The ethnically diverse speakers’ list was a mix of old and new, including some familiar faces on the anti-gay circuit, such as Harry Jackson, Gary Bauer, and Iowa’s Bob Vander Plaats. Harry Jackson led the crowd in a chant that he said was a prayer for the Supreme Court: “Let God arise and his enemies be scattered.” Bauer delivered a blustery message to the Republican Party that if they “bail” on marriage, he’ll lead as many people as he can out of the GOP (which may not be that much of a threat). Vander Plaats urged Supreme Court justices to look to the Founding Fathers, Billy Graham, and Pope Francis. Also speaking were Doug Mainwaring, now making the circuit as the anti-equality gay man the Religious Right loves to love; Frank Schubert, the mastermind of the dishonest Prop 8 campaign and every anti-equality campaign since then; and Jim Garlow, who made a name for himself among the Religious Right with his pro-Prop 8 organizing. Garlow insisted you cannot call yourself a Christian and support the Court’s “obliterating” what he called a “core aspect of the gospel of Jesus Christ.” (Garlow should have seen the packed crowd at the morning’s pro-equality interfaith service at the Lutheran Church of the Reformation.) Garlow warned Supreme Court justices that they will one day stand before “the Chief Justice of the Universe” and will be held accountable if they defy His ways.

A couple of groups sent under-30 speakers to say how wrong the media is to suggest that Millennials are a lost cause on this issue.  But facts are facts, and polls show that support for marriage equality is overwhelming among under-30 Americans: 72 percent of Millennials believe same-sex couples should be able to get legally married, including 58 percent of under-30 Republicans.

Many of the speakers were on-message to the point of being boringly redundant, repeating the message on marchers’ pre-printed signs: “Kids do best with a mom and a dad” and “Every child deserves a mom and a dad.” Sometimes this came with a strong shot of gender stereotypes: mothers provide tenderness and fathers provide protection.  Brian Brown even showed a video of the Religious Right’s newest heroine, the 11-year old who testified against marriage equality in Minnesota and asked which of her parents she did not need, her mother or father. Perhaps someone could explain that no same-sex couples seeking to get married have any desire to force her to get rid of either parent.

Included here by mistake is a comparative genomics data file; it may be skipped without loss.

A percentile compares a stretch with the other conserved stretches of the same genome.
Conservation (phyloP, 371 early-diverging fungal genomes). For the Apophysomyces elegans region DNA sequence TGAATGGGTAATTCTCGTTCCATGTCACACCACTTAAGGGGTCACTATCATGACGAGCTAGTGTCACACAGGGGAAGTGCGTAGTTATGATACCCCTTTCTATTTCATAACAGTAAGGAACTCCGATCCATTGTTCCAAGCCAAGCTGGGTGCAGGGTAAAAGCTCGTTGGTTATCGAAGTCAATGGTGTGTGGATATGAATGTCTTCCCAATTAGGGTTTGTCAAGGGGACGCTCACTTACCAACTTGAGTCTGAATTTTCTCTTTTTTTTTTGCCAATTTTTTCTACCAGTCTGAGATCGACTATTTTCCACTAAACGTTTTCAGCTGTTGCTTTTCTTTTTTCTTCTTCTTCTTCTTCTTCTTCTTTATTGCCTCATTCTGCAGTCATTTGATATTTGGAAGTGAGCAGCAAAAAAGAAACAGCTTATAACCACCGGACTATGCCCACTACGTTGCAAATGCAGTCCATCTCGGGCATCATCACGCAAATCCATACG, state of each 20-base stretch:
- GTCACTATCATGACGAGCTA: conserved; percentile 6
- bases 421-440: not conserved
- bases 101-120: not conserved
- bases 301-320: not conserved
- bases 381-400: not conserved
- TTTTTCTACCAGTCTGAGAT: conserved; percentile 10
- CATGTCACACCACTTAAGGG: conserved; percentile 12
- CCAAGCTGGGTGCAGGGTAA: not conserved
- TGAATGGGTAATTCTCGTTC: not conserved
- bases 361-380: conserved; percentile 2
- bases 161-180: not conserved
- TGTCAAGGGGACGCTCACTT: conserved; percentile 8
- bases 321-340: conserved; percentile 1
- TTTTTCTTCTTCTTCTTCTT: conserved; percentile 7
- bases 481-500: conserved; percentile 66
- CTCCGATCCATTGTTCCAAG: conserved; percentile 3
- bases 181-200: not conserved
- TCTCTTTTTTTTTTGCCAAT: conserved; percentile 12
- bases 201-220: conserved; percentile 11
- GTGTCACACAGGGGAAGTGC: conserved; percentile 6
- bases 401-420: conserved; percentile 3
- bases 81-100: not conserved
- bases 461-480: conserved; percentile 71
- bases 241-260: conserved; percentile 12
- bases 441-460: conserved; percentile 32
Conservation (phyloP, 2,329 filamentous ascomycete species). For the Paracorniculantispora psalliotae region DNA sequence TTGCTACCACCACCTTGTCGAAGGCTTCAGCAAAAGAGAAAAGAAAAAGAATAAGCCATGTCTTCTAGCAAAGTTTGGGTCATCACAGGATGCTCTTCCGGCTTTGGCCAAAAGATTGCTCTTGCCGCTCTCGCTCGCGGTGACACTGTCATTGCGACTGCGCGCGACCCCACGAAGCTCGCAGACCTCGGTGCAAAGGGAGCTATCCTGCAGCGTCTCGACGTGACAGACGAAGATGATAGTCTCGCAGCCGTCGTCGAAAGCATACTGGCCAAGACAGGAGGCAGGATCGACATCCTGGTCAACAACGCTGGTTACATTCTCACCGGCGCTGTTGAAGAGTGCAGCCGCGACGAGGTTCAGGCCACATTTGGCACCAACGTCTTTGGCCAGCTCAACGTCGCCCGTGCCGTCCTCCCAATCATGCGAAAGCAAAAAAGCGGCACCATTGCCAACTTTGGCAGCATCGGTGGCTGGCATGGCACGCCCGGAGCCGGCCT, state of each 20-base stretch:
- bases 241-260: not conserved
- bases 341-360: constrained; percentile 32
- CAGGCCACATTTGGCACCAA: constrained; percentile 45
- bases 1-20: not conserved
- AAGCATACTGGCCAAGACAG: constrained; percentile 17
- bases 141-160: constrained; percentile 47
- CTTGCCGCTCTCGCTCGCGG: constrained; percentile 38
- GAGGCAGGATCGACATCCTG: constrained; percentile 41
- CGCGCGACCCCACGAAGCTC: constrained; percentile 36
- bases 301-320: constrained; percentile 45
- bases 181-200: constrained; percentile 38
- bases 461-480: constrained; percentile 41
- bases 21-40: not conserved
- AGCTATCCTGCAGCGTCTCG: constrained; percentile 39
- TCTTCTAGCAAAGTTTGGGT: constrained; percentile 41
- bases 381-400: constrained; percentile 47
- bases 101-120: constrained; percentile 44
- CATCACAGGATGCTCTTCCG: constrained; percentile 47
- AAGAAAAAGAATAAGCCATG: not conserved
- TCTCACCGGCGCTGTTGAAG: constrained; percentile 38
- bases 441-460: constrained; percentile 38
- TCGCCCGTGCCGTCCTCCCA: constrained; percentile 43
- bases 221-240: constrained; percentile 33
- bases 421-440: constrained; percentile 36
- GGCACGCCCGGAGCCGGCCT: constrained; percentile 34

NOM’s backers for the marriage march included the far-far-right-wing Catholic group Tradition, Family & Property, with its scarlet banners, capes, and marching band (see Adele Stan’s reminder who TFP is), Focus on the Family, the Family Research Council, a couple of Catholic dioceses, the Knights of Columbus and the Institute on Religion and Democracy.  Brown gave special thanks to the Mormon-run GFC Foundation for providing grants for buses.

 

Focus Guest: Gays Needs to Be Told That 'Marriage is Not in the Cards for You'

Just last week, the New York Times ran a profile of a new 'kinder and gentler' Focus on the Family under current president Jim Daly who purports to be trying to change the tone of the debates over contentious issues like abortion and marriage equality while defending his conservative Christian positions on such issues.

Daly operates under the impression that so long as he approaches these debates in a gentle, thoughtful, and prayerful manner, he can open others up to the Gospel of Jesus Christ, make converts, and ultimately win people over to his side of the argument.

Today, on Focus on the Family's radio program, Daly and co-host John Fuller welcomed George Mason University Law School professor Helen Alvare onto the program to discuss "The Erosion of Marriage in America," which Alavre blamed on everything from no-fault divorce to the practice of in vitro fertilization.

And while Daly, Fuller, and Alvare were all very careful to continually insist that they were speaking out of love and respect, when it gets down to it, Alvare said, it is ridiculous to think that the Constitution contains any sort of right to marriage equality and so the state simply needs to tell gay couples that "marriage is not in the cards for you":